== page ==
Note: This is an old post whose content was created for fun, with little to no proof-reading or editing. Please read this post keeping that in mind.
Sarajevo is a city of contrasts, a city marked by both tolerance and neglect. Tattered buildings still carrying the scars of war sheepishly face modern out of place buildings glowing at night. The call to prayer rings out from minaretes scattered along the city as others enter synagogues or churches. Apartments are kept tidy and neat while trash floods the street. A small limestone crag filled with motivated climbers lies minutes from an ancient bazaar. Sarajevo was my first stop. I’ve been to Sarajevo only once before but remember enjoying its quirkiness and its good heart. From the pieces of a war whose effects obviously have had lasting, permanent roles in the economy and society of Sarajevo, people have endured and have created a display of a rich culture, a display, though, that seems half-broken and as if it is undermining the true depth of the history of this unique area and its diversity. It is a feeling that I find hard to describe but that is simultaneously beautiful and tragic. This “vibe” is unique and it is worth going to Sarajevo just to experience it. But, I digress.. this ia climbing blog, anyways, so I shall skip straight to the climbing! I went to Sarajevo principally to visit family. Before arriving, though, I was curious as to whether or not there was any crags near the city I could stop by to squeeze in some climbing. A google search led me to some informaiton about a place called “Dariva.” To my pleasant surprise, Dariva is a park right outside of the city within which sits a small limestone wall that is bolted. This is, in essence, the local crag. To get there, one only needs to walk 20 minutes from the city center. So, on my very first day in Sarajevo, after filling up on some “bosanska kafa” (more on that later) I headed over to the Dariva, hoping to meet some local climbers who would show me around and give me a belay. The path to the Dariva is very straightforward as it follows the Miljacka river, which runs through Sarajevo. While this isn’t exactly a natural oasis, it certainly is green and offers a nice respite from the city. Honestly, I wasn’t expecting to find anyone nor was I expecting the climbing to be any good. The information I found online seemed to be out of date and from what I gleaned, the climbing scene wasn’t too big. To my surprise, as I wound a corner and saw the wall appear, there were a fair number of people there. I approached them and in my broken Bosnian explained my situation. Two climbers were happy to belay me and everyone was very, very friendly. I arrived at around 5 PM and we were climbing in three, so I only got to do a few pitches, all of which I believe were below 6c. However, I would return again and give a good on-sight go to a very nice 7a. I fell on one move that I mis-read but sent it a second time.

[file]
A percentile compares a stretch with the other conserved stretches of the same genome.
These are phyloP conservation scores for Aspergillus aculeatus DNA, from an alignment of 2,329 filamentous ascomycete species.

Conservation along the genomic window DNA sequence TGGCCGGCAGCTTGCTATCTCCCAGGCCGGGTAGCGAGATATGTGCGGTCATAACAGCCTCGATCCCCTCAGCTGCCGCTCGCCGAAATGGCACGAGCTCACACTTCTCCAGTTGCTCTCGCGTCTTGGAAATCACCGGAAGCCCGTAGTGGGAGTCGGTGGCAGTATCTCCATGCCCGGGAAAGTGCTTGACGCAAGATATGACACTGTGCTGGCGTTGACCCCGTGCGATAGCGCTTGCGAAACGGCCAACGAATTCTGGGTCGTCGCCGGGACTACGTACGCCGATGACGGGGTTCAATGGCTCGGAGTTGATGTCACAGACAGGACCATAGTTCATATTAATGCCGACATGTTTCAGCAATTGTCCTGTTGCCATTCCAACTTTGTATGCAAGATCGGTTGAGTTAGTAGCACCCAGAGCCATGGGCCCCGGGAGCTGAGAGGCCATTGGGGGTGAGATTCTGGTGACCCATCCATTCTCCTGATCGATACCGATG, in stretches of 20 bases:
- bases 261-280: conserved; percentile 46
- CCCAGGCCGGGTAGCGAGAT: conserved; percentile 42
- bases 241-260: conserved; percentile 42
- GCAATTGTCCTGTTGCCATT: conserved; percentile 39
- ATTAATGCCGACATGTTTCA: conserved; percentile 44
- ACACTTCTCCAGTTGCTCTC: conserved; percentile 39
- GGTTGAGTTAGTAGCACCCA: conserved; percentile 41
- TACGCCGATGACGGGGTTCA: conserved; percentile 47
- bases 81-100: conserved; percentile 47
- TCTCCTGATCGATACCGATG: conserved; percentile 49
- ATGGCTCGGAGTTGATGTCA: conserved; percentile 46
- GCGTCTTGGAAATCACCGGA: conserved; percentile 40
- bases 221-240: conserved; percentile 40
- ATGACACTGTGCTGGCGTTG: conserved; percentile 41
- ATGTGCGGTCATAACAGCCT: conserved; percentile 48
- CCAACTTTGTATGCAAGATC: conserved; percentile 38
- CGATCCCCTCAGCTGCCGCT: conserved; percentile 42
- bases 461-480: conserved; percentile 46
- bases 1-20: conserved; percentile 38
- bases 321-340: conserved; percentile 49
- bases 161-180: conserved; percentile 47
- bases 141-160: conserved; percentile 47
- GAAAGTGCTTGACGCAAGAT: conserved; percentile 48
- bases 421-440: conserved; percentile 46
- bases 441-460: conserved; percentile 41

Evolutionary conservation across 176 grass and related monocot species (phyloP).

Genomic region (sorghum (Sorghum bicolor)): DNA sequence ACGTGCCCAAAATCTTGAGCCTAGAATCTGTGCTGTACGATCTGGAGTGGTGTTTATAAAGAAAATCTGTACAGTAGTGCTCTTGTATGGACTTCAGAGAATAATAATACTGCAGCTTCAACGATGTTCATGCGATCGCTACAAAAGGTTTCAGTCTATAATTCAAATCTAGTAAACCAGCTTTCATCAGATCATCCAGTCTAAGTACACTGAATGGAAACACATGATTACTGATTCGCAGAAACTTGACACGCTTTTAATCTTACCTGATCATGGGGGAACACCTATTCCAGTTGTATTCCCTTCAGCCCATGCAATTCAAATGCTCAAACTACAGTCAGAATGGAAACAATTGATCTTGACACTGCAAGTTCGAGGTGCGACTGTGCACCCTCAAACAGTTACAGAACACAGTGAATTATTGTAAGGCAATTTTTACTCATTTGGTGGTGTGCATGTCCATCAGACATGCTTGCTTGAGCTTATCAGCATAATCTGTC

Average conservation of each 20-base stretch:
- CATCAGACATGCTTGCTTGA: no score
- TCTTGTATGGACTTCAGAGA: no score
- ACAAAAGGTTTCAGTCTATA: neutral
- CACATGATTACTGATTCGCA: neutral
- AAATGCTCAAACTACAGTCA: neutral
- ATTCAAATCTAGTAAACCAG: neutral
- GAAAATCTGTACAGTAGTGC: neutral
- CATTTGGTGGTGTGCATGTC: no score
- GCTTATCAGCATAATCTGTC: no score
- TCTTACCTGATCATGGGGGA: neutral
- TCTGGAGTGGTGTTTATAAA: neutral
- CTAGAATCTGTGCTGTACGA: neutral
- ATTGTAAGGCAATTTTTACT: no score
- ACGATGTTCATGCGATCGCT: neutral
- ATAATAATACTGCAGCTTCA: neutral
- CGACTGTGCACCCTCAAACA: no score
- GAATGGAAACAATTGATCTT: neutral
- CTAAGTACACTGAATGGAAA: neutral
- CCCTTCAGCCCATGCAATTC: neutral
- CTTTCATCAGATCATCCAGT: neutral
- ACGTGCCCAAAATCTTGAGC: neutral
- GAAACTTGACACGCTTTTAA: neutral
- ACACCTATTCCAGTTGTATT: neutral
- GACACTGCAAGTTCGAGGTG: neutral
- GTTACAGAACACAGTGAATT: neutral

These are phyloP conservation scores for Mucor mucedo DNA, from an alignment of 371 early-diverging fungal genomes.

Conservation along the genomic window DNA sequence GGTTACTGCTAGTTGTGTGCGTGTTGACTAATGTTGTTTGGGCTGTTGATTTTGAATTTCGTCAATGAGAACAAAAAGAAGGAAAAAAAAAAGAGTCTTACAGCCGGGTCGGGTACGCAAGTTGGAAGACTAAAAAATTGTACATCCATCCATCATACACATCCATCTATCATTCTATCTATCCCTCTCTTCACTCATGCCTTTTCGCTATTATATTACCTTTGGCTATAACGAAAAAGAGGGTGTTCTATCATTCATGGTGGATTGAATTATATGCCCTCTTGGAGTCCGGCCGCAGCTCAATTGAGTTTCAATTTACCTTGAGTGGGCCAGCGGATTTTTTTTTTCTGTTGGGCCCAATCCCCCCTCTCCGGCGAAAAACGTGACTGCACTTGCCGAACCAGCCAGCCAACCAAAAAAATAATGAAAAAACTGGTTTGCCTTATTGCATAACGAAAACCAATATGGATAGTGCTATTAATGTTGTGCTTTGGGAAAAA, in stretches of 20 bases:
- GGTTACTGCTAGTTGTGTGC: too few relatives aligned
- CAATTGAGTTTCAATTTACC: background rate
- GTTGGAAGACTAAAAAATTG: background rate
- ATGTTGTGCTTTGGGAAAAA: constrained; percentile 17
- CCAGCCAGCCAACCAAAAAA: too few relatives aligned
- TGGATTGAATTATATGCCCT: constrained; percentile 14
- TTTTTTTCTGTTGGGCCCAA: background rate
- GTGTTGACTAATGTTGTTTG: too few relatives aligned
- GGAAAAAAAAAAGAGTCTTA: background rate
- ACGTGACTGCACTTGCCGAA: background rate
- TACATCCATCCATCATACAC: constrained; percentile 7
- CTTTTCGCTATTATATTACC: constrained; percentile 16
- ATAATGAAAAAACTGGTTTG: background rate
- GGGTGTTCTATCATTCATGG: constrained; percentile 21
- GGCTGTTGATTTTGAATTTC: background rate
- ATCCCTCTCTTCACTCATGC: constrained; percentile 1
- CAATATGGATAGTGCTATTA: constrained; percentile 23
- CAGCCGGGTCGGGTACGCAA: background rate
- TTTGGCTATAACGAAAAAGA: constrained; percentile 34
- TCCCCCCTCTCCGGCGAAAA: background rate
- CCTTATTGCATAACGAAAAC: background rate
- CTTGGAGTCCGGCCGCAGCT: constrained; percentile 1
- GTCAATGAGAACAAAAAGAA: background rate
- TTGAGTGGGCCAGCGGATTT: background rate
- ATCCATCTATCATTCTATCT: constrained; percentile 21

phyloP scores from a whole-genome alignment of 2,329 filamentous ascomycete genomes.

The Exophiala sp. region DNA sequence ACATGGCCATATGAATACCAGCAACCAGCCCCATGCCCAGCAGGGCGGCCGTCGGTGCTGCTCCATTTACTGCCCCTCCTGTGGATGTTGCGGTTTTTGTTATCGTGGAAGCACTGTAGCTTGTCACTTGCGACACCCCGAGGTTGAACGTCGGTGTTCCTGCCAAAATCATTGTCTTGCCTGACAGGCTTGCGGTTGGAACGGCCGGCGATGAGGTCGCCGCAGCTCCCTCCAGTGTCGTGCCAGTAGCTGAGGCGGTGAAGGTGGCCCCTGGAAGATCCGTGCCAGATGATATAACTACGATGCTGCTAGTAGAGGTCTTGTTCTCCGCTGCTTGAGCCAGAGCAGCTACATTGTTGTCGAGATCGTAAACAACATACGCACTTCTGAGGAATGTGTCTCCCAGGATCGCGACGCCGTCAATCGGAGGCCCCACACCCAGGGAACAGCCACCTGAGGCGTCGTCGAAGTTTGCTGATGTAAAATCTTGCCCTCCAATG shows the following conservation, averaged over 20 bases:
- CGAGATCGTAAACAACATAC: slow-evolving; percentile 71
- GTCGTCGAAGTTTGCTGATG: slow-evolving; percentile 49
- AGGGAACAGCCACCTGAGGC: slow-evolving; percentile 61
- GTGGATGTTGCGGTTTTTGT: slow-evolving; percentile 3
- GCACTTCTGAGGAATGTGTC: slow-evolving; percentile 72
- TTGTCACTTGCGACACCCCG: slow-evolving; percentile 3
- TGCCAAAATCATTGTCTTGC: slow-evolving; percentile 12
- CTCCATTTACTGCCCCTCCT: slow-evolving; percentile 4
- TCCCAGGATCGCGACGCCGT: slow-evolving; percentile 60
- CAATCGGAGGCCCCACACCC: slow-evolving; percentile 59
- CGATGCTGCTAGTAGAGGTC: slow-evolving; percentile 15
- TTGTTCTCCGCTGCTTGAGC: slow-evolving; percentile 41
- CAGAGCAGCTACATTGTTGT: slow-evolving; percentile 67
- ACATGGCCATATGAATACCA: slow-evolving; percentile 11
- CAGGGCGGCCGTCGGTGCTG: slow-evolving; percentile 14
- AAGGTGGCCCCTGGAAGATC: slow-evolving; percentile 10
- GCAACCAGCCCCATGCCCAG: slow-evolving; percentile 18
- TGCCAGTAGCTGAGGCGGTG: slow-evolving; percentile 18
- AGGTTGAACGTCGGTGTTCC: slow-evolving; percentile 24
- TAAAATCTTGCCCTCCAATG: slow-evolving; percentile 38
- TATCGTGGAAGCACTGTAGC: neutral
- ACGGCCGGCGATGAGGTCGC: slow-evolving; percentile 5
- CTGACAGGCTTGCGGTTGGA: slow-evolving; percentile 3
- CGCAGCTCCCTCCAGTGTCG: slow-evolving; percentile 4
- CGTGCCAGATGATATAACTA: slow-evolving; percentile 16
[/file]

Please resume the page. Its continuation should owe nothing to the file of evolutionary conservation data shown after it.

In general, I was impressed with the ambience of Dariva and its accessibility. What really won me over, however, was the attitude of the local climbers. Everyone was very friendly, relaxed, open and above all not only willing but happy to show me around and climb with me. I even got coffee with a local climber one night as he patiently sat through me muttering in my terrible Bosnian. The energy was strong and it was evident that the climbers were proud of the efforts put into developing Dariva; they wanted to share it with me. However, when talking solely about the climbing, I would have to say that in general Dariva offers nothing more than mediocre climbing; the movement is nothing special (though there were one or two gems), there is little diversity (diverse grades, but not a lot of routes) and the rock is polished and sometimes doesn’t feel solid. I was also pretty distraught at the fact that Dariva itself, like much of Sarajevo, was totally trashed. All along the banks of the river, on the trails, at the base of the climbing were chip bags, beer bottles, etc. Personally, the amount of trash visible really detracted from my entire experience. How can such a warm, welcoming spirit and an obvious passion for climbing exist simultaneously with such apathy toward our natural environment. For me, rock climbing and environmental stewardship are linked and inseparable, you cannot practice one without the other. I’m fairly certain that not a single local climber is responsible for the trash I saw at Dariva, though its mere presence weighed on me and caused me to have a worse experience than I otherwise would have had. The bottom-line is, if you are a climber and are in Sarajevo for whatever reason, don’t hesitate to walk over to Dariva and check out the crag. In the summer, most people are there after 4 PM, when it goes into the shade. With a good attitude and a smile, you’ll surely be warmly welcome. Now, if you are traveling to Sarajevo (or Bosnia) I must give you some basic food advice. If you are a coffee lover, you must try bosanska kafa, or Bosnian style coffee. It is very similar to Turkish coffee; hot water is poured directly on very fine coffee grounds. I personally have never tasted better coffee in my life. You can get it anywhere in the old town, the Baščaršija. Generally it is served to you on a tray and is cooked in a pot called a “dzezva”; you drink it out of a small cup known as a fildzan. I recommend getting it with a lokum (Turkish delight) if you’re feeling in the mood for something sweet. I’m addicted now, I brought my own set to make it at home. Last time I went to Bosnia I wasn’t a coffee drinker.. oh how I missed out… You should also try Ćevapi, which is grilled lamb and beef portioned out into tiny sausages (with tons of spices), put in pita bread and served with raw red onions. Get some yogurt, too. Simple, potent, delicious. While I’m on this meat binge, get some locally grilled lamb. You’ll know it will be good if you see them grilling the entire lamb whole on a spit, over a fire. Usually served with some raw scallions. Another dish I rather liked was bosanski lonac, which is like a veal and veggie stew. An obvious specialty not to miss out on would be “pita ispod saca” which is basically a type of pastry/dish in which ingredients are put into phyllo dough and cooked in a traditional way (ispod saca means on below a saca, which is a heavy metal cover shaped like big plate, The pita goes on the surface first then covered by the plate. This entire combination is then covered by fire and left to cook). Burek, is filled with meat, sirinica is filled with cheese, zeljanica is filled with spinach and cheese (what my mom makes!) and krompirusa is filled with potatoes. I’m obviously focusing entirely on two of my favorite things- food and climbing, and skipping the cultural highlights that Sarajevo has to offer. Honestly, I’m no expert but basically I would recommend you at least walk through the old town, Baščaršija, or bazaar; it features tons of traditional shops (and the not so traditional ones) that specialize in all sorts of things, from making the fildzans for bosanska kafa to making the kafa itself… (as well as artisan crafts) . It’s a bustling, windy little maze and is worth getting lost in. You can also stand on the stari most, where Franz Ferdinand was killed prior to WWI. The city center itself is nothing special, especially and in comparison to those of other European cities. Some more scenes from Sarajevo: